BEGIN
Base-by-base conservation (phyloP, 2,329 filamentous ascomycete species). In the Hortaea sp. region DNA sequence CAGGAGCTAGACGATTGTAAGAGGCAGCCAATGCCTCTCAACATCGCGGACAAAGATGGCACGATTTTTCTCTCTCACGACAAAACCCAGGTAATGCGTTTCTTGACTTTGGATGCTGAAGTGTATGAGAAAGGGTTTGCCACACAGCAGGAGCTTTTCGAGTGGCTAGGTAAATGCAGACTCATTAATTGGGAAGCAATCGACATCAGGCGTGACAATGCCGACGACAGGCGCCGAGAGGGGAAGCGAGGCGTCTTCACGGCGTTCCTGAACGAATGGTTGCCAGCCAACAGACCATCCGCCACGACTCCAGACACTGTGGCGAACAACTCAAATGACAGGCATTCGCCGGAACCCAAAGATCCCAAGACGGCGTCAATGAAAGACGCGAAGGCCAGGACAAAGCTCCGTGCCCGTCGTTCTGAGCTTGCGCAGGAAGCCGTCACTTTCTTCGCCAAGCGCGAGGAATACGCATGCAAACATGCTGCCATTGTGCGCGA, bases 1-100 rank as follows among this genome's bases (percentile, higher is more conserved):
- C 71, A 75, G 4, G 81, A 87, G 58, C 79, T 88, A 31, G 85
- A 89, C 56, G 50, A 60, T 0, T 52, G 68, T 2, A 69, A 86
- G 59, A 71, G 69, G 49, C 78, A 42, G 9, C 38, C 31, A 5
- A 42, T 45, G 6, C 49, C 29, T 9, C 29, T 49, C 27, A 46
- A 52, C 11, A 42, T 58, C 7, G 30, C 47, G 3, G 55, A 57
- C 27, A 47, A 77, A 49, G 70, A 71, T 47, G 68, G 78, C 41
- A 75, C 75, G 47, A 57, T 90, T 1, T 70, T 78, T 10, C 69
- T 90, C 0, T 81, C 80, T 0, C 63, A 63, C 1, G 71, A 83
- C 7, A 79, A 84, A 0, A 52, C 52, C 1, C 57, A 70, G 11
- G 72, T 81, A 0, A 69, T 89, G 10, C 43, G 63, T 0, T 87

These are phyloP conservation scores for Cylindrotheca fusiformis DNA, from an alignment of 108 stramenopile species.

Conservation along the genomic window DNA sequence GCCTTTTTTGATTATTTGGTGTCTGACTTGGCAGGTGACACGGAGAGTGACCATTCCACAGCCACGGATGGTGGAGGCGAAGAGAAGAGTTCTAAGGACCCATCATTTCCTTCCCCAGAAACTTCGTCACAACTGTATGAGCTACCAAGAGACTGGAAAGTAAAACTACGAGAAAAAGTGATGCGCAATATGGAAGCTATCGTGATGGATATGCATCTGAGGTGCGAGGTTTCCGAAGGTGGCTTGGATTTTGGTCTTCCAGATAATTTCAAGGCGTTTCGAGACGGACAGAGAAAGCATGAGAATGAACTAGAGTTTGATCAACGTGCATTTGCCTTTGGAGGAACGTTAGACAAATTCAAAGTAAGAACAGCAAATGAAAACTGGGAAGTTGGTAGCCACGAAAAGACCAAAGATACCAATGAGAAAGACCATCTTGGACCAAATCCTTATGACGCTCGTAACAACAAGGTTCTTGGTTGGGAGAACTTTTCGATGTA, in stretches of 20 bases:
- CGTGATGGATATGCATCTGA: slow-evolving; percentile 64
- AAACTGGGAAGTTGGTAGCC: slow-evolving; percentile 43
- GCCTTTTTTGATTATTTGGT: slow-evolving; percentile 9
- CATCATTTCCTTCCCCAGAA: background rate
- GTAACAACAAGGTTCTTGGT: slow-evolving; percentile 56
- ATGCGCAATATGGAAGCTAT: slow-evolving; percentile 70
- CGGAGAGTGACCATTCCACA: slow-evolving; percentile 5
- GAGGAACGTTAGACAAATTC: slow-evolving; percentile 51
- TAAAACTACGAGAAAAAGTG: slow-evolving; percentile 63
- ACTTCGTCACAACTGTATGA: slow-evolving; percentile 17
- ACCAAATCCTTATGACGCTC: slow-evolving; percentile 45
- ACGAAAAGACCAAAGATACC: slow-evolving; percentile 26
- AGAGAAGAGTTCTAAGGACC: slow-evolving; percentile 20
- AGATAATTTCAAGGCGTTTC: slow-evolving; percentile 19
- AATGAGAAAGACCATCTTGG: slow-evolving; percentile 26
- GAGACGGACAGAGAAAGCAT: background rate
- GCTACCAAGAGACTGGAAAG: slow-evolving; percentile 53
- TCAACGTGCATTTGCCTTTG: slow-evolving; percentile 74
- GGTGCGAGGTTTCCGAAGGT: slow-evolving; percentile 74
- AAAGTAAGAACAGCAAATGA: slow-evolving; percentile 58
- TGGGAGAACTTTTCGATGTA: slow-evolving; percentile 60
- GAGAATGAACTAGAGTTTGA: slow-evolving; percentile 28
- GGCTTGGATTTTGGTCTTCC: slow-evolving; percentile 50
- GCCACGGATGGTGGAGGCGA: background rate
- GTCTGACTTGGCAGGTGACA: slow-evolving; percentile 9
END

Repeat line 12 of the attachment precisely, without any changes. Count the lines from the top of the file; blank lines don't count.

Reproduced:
These are phyloP conservation scores for Cylindrotheca fusiformis DNA, from an alignment of 108 stramenopile species.